For These Olympic Games, Expect To See Bridgestone Just About Everywhere | Nashville Public Radio

For These Olympic Games, Expect To See Bridgestone Just About Everywhere

Feb 9, 2018

One of Nashville’s largest companies will be prominently linked with this year’s winter Olympics, which open Friday night. Bridgestone, which has its American headquarters downtown, is one of 13 official Olympic partners.

The partnership means the company financially supports about 100 athletes, as well as providing snow tires for Olympic vehicles and even self-propelled bikes.

But the relationship goes further. To unpack what it means to be an Olympic partner, WPLN interviewed Bridgestone Executive Vice President Chris Karbowiak.

What does an Olympic partnership entail?

“For Bridgestone, being an Olympic partner is an opportunity to grow our brand on a global scale,” Karbowiak said. “There is probably no other platform that allows you to really communicate with just about everybody on the planet. When you look at things like American football, soccer, hockey, tennis — they all have very broad support, and wide interest, but there’s nothing as universal as the Olympic Games.”

It’ll be hard to watch the games without seeing Bridgestone, and just as tough to buy one of their tires in a store or online without noticing the “Chase Your Dreams” Olympic branding. Karbowiak calls this a “360-degree” campaign.

“The challenge with the Olympic games, obviously, in Korea, the time zone challenge is going to always be with us,” she said. “So it’s going to be really interesting to see how the ratings go for these games.”

What are the costs and benefits of partnering?

While Bridgestone won’t say what it costs to be a partner, analysts say that a 4-year agreement would cost more than $100 million — and Bridgestone is committed longer than that, till 2024.

“This is a long-term investment by Bridgestone on a global platform that is really strategic,” Karbowiak said.

She notes a difference between being an “international” company and a global one.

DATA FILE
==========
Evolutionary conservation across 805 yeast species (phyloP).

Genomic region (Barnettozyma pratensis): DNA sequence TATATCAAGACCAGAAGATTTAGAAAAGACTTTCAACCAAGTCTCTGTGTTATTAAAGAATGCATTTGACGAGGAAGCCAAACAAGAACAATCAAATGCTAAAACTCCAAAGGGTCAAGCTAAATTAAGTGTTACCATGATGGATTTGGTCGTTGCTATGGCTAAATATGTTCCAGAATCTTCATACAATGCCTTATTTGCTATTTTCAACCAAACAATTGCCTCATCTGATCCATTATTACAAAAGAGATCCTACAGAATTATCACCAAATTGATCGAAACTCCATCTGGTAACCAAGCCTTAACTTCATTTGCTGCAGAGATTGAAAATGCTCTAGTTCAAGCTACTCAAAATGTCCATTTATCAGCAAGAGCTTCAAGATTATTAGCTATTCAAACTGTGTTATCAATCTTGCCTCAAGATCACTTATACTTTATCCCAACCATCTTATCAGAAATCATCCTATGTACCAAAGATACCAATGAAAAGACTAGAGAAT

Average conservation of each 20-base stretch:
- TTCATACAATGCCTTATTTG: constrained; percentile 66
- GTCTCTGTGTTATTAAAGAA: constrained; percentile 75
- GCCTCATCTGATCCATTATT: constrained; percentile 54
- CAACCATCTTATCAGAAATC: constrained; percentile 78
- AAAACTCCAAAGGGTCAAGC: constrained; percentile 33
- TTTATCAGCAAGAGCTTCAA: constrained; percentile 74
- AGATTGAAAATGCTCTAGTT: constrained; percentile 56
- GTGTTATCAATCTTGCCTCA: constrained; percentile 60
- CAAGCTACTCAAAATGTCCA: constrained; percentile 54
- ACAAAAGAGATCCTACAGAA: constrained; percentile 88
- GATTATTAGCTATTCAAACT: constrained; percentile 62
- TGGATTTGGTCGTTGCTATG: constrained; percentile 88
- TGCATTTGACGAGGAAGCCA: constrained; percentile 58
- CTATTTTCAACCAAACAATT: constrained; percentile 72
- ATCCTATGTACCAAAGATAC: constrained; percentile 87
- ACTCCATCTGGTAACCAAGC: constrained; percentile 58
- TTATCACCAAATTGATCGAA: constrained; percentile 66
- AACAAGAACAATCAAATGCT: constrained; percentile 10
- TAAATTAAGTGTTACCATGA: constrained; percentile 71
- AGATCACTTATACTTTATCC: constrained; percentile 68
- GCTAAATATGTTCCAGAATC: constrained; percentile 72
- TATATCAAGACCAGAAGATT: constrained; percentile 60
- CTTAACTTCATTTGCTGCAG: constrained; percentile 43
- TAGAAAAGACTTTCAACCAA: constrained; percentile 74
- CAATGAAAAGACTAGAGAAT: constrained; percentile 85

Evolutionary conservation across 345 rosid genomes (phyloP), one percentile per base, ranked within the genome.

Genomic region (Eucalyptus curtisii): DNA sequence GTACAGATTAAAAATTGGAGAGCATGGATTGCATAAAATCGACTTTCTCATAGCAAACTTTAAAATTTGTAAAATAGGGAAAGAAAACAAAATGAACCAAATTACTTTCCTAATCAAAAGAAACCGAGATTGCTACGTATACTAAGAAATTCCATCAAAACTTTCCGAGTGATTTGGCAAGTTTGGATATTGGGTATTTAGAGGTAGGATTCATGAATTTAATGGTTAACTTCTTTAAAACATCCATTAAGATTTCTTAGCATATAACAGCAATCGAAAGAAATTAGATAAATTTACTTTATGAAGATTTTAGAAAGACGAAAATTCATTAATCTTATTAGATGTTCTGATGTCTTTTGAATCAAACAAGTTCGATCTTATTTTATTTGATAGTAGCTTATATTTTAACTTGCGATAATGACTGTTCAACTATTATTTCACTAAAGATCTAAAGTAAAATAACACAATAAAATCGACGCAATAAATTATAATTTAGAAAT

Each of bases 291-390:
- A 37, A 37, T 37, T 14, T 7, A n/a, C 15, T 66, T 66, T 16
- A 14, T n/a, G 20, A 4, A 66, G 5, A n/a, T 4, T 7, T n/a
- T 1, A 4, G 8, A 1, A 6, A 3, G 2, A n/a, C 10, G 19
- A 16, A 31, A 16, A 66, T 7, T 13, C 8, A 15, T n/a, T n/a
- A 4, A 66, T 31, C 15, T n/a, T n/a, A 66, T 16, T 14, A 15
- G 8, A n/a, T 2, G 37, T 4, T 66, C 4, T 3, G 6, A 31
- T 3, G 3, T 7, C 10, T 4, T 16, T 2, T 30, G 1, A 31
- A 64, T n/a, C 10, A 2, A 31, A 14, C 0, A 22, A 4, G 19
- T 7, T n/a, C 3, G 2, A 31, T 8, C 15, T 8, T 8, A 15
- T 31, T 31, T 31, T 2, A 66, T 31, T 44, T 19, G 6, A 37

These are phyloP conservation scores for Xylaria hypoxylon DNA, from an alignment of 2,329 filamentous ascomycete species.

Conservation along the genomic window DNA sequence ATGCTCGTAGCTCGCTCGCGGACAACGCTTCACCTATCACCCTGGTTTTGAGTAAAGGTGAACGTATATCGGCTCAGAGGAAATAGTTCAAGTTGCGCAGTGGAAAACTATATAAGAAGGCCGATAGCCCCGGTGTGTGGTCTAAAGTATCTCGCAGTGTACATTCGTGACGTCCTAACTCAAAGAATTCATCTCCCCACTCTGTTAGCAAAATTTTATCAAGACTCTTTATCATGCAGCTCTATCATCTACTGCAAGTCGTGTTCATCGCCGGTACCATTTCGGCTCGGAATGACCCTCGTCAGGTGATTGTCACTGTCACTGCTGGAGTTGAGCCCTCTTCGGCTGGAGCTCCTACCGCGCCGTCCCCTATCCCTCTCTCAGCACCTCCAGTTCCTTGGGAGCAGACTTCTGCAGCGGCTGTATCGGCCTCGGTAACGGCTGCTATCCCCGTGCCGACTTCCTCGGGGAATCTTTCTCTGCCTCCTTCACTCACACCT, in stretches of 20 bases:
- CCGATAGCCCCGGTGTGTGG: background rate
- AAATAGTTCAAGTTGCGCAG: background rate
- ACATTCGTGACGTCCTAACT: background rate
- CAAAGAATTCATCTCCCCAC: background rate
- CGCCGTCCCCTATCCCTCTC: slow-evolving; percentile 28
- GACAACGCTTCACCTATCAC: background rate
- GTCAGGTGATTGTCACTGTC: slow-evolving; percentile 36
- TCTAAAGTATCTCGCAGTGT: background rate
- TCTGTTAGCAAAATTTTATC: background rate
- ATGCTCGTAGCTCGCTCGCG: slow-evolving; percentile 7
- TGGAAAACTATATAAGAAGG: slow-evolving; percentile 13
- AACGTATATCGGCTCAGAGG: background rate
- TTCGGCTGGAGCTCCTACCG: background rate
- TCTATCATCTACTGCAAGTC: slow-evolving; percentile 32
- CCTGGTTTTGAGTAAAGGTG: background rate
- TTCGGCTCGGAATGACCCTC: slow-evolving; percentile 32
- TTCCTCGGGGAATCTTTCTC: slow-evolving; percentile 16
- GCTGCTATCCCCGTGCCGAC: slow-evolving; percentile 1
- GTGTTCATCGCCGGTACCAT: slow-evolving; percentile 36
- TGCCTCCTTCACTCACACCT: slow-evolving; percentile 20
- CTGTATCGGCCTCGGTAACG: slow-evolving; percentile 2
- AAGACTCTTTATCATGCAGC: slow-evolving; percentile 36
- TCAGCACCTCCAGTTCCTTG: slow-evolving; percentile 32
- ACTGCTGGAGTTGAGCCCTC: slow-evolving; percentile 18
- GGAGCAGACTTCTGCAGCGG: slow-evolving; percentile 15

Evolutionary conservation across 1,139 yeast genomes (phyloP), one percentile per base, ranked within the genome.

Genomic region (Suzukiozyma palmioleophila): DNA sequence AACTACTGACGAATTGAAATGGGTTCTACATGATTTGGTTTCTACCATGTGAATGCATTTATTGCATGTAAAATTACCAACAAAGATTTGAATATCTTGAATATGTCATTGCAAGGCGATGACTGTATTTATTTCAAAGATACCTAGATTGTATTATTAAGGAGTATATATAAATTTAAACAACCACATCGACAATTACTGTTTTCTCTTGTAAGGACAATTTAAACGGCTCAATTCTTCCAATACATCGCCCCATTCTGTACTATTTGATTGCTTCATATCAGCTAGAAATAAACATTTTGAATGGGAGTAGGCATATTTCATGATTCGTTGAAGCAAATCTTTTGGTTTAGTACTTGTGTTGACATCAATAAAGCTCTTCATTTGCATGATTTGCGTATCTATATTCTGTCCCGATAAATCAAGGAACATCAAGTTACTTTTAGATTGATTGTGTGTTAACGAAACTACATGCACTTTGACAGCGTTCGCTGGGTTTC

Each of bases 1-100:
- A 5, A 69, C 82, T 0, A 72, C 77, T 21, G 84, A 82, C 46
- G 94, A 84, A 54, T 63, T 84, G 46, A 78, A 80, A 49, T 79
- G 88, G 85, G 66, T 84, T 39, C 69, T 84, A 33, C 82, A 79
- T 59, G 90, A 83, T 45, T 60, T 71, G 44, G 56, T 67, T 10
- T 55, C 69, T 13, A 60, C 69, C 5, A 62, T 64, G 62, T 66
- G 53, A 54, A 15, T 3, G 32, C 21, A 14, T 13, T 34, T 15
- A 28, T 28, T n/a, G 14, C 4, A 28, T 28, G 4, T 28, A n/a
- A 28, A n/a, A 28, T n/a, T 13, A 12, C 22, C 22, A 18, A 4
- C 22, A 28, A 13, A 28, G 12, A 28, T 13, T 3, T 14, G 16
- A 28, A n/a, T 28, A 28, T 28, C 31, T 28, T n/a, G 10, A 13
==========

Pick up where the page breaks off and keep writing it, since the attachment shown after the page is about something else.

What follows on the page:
“International means that you may have a presence in various countries, but you don’t have a unified, consistent message about your brand, about your initiatives, your philosophy,” she said. “This platform allows us to push toward that goal.”

The Olympics are not without controversy. What are the risks to associating with the Olympics?

“There is always controversy with any large, very visible platform,” Karbowiak said. “I think you have to step back and say: ‘What do the games stand for?’ They really stand for integrity. They stand for athleticism. They stand for team — you know, higher, faster, strong. They are really intended to bring the world together for a period of time.

“Obviously, the issue around some of the hot button items — the (athlete) doping issues that have been raised — they’re there. But I think the [International Olympic Committee] has taken very strong and decisive action around those issues, ensuring clean games and clean athletes.”

Bridgestone staff visits the USA House in PyeongChang, South Korea. (From left to right: Audra Silverman, Phil Pacsi, Paul Oakley and Keith Cawley).
Credit Bridgestone

And what’s it like to actually travel to the games?

Bridgestone employees will invest a lot of effort into hosting high-profile customers and guests from around the world, helping give them access to marquee events.

“It’s an opportunity to share that global message with these really key customers,” Karbowiak said.

“There will be challenges,” she noted. “It’s going to be really cold.”

She said her experience at the Rio games two years ago proved what she had long heard:

“The Olympics bring people together,” she said. “It was remarkable to see all these different cultures, different countries, athletes just pulling together and working together and really putting aside nationalism for that period of time.”